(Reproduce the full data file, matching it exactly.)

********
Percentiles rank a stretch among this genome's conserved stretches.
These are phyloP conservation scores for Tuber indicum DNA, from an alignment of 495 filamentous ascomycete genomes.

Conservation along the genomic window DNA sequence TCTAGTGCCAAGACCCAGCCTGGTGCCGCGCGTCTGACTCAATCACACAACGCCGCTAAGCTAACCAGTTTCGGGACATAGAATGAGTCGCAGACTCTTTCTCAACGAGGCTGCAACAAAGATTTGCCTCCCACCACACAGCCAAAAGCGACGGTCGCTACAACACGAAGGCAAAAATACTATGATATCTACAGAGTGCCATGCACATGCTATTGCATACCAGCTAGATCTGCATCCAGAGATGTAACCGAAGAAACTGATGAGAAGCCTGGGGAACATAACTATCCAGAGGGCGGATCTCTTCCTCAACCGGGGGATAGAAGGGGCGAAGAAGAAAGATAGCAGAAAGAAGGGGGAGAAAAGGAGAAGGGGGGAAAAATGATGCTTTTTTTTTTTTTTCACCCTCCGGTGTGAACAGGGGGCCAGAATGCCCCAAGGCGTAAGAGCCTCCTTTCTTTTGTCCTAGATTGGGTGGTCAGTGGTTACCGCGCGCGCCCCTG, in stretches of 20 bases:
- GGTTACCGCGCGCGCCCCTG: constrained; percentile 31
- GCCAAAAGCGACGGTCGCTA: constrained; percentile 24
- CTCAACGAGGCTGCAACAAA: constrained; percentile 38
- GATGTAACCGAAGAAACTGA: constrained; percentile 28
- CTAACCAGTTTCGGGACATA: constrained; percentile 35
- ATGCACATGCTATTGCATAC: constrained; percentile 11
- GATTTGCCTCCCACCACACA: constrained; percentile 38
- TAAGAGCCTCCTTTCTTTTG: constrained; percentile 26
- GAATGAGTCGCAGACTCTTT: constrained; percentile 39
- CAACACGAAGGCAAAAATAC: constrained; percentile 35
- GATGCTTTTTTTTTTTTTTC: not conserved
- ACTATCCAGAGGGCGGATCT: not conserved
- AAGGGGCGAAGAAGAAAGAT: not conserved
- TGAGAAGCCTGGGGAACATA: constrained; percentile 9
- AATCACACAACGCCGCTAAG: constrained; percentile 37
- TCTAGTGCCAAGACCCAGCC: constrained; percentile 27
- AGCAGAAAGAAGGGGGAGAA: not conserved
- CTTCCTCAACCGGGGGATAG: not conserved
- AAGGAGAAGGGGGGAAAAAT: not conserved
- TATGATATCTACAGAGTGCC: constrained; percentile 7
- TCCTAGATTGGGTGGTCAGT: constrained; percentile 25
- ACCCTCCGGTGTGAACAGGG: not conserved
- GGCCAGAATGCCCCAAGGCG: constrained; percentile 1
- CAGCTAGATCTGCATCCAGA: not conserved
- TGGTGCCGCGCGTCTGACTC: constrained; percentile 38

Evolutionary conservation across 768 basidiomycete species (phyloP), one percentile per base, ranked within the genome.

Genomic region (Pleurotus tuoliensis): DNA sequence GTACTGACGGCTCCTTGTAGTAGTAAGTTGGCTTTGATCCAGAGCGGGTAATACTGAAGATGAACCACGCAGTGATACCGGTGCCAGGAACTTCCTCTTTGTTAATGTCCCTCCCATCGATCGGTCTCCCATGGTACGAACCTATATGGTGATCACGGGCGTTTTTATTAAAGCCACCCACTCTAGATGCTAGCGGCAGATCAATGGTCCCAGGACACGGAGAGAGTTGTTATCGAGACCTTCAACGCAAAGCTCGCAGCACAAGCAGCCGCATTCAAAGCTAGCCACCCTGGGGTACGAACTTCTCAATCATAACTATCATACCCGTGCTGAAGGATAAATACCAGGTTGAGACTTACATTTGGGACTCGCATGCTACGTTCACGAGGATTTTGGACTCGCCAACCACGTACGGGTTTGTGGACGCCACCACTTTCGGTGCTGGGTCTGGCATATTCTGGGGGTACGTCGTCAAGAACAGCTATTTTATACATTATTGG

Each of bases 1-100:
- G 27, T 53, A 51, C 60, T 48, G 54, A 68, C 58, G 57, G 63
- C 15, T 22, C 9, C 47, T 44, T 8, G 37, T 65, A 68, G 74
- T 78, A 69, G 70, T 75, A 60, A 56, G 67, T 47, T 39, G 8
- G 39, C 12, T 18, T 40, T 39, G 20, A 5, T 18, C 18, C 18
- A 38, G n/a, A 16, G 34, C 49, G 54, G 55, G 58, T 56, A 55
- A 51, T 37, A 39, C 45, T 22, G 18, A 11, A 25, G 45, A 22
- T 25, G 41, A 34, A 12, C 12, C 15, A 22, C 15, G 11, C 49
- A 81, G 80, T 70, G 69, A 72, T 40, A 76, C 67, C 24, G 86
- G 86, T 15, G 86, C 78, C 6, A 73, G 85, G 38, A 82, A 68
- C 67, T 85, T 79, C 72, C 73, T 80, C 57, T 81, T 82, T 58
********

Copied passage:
Percentiles rank a stretch among this genome's conserved stretches.
These are phyloP conservation scores for Tuber indicum DNA, from an alignment of 495 filamentous ascomycete genomes.

Conservation along the genomic window DNA sequence TCTAGTGCCAAGACCCAGCCTGGTGCCGCGCGTCTGACTCAATCACACAACGCCGCTAAGCTAACCAGTTTCGGGACATAGAATGAGTCGCAGACTCTTTCTCAACGAGGCTGCAACAAAGATTTGCCTCCCACCACACAGCCAAAAGCGACGGTCGCTACAACACGAAGGCAAAAATACTATGATATCTACAGAGTGCCATGCACATGCTATTGCATACCAGCTAGATCTGCATCCAGAGATGTAACCGAAGAAACTGATGAGAAGCCTGGGGAACATAACTATCCAGAGGGCGGATCTCTTCCTCAACCGGGGGATAGAAGGGGCGAAGAAGAAAGATAGCAGAAAGAAGGGGGAGAAAAGGAGAAGGGGGGAAAAATGATGCTTTTTTTTTTTTTTCACCCTCCGGTGTGAACAGGGGGCCAGAATGCCCCAAGGCGTAAGAGCCTCCTTTCTTTTGTCCTAGATTGGGTGGTCAGTGGTTACCGCGCGCGCCCCTG, in stretches of 20 bases:
- GGTTACCGCGCGCGCCCCTG: constrained; percentile 31
- GCCAAAAGCGACGGTCGCTA: constrained; percentile 24
- CTCAACGAGGCTGCAACAAA: constrained; percentile 38
- GATGTAACCGAAGAAACTGA: constrained; percentile 28
- CTAACCAGTTTCGGGACATA: constrained; percentile 35
- ATGCACATGCTATTGCATAC: constrained; percentile 11
- GATTTGCCTCCCACCACACA: constrained; percentile 38
- TAAGAGCCTCCTTTCTTTTG: constrained; percentile 26
- GAATGAGTCGCAGACTCTTT: constrained; percentile 39
- CAACACGAAGGCAAAAATAC: constrained; percentile 35
- GATGCTTTTTTTTTTTTTTC: not conserved
- ACTATCCAGAGGGCGGATCT: not conserved
- AAGGGGCGAAGAAGAAAGAT: not conserved
- TGAGAAGCCTGGGGAACATA: constrained; percentile 9
- AATCACACAACGCCGCTAAG: constrained; percentile 37
- TCTAGTGCCAAGACCCAGCC: constrained; percentile 27
- AGCAGAAAGAAGGGGGAGAA: not conserved
- CTTCCTCAACCGGGGGATAG: not conserved
- AAGGAGAAGGGGGGAAAAAT: not conserved
- TATGATATCTACAGAGTGCC: constrained; percentile 7
- TCCTAGATTGGGTGGTCAGT: constrained; percentile 25
- ACCCTCCGGTGTGAACAGGG: not conserved
- GGCCAGAATGCCCCAAGGCG: constrained; percentile 1
- CAGCTAGATCTGCATCCAGA: not conserved
- TGGTGCCGCGCGTCTGACTC: constrained; percentile 38

Evolutionary conservation across 768 basidiomycete species (phyloP), one percentile per base, ranked within the genome.

Genomic region (Pleurotus tuoliensis): DNA sequence GTACTGACGGCTCCTTGTAGTAGTAAGTTGGCTTTGATCCAGAGCGGGTAATACTGAAGATGAACCACGCAGTGATACCGGTGCCAGGAACTTCCTCTTTGTTAATGTCCCTCCCATCGATCGGTCTCCCATGGTACGAACCTATATGGTGATCACGGGCGTTTTTATTAAAGCCACCCACTCTAGATGCTAGCGGCAGATCAATGGTCCCAGGACACGGAGAGAGTTGTTATCGAGACCTTCAACGCAAAGCTCGCAGCACAAGCAGCCGCATTCAAAGCTAGCCACCCTGGGGTACGAACTTCTCAATCATAACTATCATACCCGTGCTGAAGGATAAATACCAGGTTGAGACTTACATTTGGGACTCGCATGCTACGTTCACGAGGATTTTGGACTCGCCAACCACGTACGGGTTTGTGGACGCCACCACTTTCGGTGCTGGGTCTGGCATATTCTGGGGGTACGTCGTCAAGAACAGCTATTTTATACATTATTGG

Each of bases 1-100:
- G 27, T 53, A 51, C 60, T 48, G 54, A 68, C 58, G 57, G 63
- C 15, T 22, C 9, C 47, T 44, T 8, G 37, T 65, A 68, G 74
- T 78, A 69, G 70, T 75, A 60, A 56, G 67, T 47, T 39, G 8
- G 39, C 12, T 18, T 40, T 39, G 20, A 5, T 18, C 18, C 18
- A 38, G n/a, A 16, G 34, C 49, G 54, G 55, G 58, T 56, A 55
- A 51, T 37, A 39, C 45, T 22, G 18, A 11, A 25, G 45, A 22
- T 25, G 41, A 34, A 12, C 12, C 15, A 22, C 15, G 11, C 49
- A 81, G 80, T 70, G 69, A 72, T 40, A 76, C 67, C 24, G 86
- G 86, T 15, G 86, C 78, C 6, A 73, G 85, G 38, A 82, A 68
- C 67, T 85, T 79, C 72, C 73, T 80, C 57, T 81, T 82, T 58